A Nelson County man described as “instrumental” in a methamphetamine distribution network that stretched Nelson and Albemarle counties was sentenced Sept. 4 in Nelson Circuit Court.
David Camm Ragland IV was charged with one count each of racketeering, possession of methamphetamine with intent to distribute and distribution. He will serve an 11-year active sentence on the combined charges with 39 years suspended.
As part of his sentencing, Ragland must complete 25 years of good behavior and five years of supervised probation upon his release.
“What I can’t ignore is you played a big role in injecting a very dangerous drug ... in Nelson County,” Nelson Circuit Court Judge Frederick Watson said before handing down Ragland’s sentence.
Nelson County Commonwealth’s Attorney Daniel Rutherford said Ragland’s involvement began not long after he completed parole in 2017 stemming from a robbery of a residence that occurred in 2013.
Rutherford said Ragland had received shipments of meth from Peter Jelf Porter, the head of this particular distribution network in Nelson County who pleaded guilty June 30 and faces a minimum 14-year active sentence. At the height of his operation, the prosecution said Porter would traffic as much as one pound of meth into the county every week.
From there, Ragland would distribute the meth to a “host of individuals.”
Rutherford said in late 2018, the Jefferson Area Drug Enforcement Task Force performed several controlled buys through the use of confidential informants. He said of those operations, informants either met directly with Ragland to purchase meth or had provided investigators with observations that linked the defendant to the network.
“It was a massive operation that went on for about a year,” Rutherford said.
Rutherford said the other individuals who took part in the meth distribution network corroborated the extent of Ragland’s involvement.
Ragland’s attorney, Dave Heilberg, said the defendant has done everything possible to cooperate and has provided “substantial assistance” in identifying the extent of the operation that has resulted in roughly a dozen other guilty pleas.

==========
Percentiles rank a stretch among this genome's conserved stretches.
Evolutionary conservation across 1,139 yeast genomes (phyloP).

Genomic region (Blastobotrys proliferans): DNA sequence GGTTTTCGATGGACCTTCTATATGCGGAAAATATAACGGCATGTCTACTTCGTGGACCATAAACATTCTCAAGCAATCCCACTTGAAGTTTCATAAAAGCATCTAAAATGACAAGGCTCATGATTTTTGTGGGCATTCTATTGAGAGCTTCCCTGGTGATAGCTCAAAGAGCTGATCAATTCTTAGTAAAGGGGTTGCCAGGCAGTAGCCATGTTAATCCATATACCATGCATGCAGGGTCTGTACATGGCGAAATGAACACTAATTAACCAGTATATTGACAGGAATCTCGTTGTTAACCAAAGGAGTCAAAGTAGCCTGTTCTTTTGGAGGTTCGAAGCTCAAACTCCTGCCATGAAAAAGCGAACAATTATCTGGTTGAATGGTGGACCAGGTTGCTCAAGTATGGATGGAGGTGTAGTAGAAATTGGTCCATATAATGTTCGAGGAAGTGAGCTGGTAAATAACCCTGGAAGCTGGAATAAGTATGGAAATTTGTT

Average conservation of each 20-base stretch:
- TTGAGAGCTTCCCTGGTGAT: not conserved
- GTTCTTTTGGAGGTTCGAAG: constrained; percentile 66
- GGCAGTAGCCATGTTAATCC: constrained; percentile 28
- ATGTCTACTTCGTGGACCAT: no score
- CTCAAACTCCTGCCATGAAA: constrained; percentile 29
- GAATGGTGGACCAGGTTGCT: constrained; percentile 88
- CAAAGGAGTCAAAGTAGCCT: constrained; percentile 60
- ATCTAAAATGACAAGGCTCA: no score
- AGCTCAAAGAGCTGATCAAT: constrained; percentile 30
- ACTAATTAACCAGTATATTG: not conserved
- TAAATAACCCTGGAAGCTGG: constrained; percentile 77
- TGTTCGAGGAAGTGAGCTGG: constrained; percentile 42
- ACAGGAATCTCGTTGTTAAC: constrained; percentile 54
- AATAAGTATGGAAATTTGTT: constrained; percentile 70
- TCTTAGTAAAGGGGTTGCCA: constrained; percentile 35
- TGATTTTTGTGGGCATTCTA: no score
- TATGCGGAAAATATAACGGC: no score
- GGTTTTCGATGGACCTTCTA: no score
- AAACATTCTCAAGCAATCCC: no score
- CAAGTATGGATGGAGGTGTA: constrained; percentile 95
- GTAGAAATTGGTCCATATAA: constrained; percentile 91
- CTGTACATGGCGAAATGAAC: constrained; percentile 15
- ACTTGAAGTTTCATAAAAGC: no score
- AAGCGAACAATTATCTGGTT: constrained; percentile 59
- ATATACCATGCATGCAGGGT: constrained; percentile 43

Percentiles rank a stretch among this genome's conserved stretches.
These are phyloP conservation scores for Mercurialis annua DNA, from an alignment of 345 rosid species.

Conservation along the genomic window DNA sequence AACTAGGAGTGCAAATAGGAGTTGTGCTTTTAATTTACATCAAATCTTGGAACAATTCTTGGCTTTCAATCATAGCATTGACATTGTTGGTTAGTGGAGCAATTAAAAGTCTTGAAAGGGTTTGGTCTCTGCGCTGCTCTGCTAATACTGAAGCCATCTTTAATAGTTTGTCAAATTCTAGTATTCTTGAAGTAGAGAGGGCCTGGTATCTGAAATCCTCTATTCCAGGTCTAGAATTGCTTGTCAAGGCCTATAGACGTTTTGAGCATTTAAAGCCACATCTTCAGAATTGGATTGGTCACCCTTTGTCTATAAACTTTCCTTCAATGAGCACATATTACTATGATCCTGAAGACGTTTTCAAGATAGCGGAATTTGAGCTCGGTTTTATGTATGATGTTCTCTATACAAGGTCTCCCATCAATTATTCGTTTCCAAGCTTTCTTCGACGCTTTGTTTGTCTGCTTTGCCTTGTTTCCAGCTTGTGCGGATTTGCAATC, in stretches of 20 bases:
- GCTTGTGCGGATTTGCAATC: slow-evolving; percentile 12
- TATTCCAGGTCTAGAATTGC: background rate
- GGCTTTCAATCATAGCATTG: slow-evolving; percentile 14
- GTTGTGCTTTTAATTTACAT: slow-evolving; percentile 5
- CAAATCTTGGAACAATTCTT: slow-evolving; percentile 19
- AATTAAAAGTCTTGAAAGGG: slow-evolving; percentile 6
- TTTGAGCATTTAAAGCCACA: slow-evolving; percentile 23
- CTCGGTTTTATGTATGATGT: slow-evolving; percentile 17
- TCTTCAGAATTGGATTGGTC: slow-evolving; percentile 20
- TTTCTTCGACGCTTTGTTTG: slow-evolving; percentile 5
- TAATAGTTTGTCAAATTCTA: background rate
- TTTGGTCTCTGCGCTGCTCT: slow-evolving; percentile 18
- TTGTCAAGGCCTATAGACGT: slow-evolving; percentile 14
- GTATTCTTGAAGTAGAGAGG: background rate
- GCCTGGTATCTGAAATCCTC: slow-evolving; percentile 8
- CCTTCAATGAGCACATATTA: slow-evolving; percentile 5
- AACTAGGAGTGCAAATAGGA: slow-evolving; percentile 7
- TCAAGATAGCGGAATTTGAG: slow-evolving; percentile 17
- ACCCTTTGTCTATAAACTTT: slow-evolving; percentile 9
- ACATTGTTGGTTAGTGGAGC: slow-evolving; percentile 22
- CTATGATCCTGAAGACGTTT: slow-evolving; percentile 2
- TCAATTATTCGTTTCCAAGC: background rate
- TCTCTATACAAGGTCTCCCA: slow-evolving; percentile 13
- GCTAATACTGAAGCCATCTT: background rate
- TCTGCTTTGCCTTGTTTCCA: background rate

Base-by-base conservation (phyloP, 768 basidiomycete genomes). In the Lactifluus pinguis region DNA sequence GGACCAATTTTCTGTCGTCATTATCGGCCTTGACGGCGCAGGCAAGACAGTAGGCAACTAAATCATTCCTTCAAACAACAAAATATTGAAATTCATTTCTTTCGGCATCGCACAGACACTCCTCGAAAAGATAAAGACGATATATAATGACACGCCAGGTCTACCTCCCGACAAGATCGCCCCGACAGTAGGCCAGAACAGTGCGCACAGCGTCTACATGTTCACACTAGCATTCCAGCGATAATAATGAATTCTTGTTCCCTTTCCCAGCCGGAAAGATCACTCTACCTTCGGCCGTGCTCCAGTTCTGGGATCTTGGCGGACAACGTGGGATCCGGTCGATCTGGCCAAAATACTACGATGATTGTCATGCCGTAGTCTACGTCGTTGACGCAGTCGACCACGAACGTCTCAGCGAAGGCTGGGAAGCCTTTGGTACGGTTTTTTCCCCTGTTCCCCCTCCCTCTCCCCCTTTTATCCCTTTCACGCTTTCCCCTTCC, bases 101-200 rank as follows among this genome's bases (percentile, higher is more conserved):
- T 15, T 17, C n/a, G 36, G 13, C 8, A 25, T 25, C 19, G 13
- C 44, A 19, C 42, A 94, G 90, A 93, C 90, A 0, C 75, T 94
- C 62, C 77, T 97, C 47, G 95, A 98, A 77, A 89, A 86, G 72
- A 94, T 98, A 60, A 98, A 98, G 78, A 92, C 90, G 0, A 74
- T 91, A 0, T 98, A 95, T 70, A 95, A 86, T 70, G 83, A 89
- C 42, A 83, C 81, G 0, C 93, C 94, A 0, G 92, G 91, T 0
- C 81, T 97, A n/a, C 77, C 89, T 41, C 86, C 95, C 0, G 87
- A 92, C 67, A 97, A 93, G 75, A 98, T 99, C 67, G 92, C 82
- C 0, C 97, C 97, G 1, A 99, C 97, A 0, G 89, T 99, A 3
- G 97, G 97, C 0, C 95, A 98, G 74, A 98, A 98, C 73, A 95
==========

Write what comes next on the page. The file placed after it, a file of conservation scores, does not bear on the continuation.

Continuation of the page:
He also said Ragland was the one to provide information that identified Porter as the head of the operation, but Rutherford objected, stating it was Porter’s son, Jafori Porter, who first provided that information.
Jafori Porter, 19, also was sentenced Friday in Nelson Circuit Court to a 10- year sentence with all but 9 years and 10 months suspended, leaving a two-month active sentence. Porter must complete 10 years of good behavior and two years of supervised probation.
Rutherford, who prosecuted both cases, argued for Jafori Porter to be incarcerated for one year. Rutherford said Jafori Porter, who was being groomed by his father, had taken part in several drug transactions, including when he was asked by a family friend to collect money from someone in Nelson County in January 2018 as part of a meth deal.
Detective Matt McCall with the Albemarle County Police Department and the JADE Task Force said then-18-year-old Jafori Porter had told detectives during questioning he was aware he was collecting money for drugs, but said he did not know at the time that drug was meth. He reiterated that stance when he took the witness stand.
When given the opportunity to speak before he was sentenced, Ragland said he associated with the wrong people in his life that led him down this path. Ragland's mother, Katina Wood, also has pleaded guilty to her involvement in the distribution network.
“I want to apologize to all the people that have been affected by my actions,” Ragland said.
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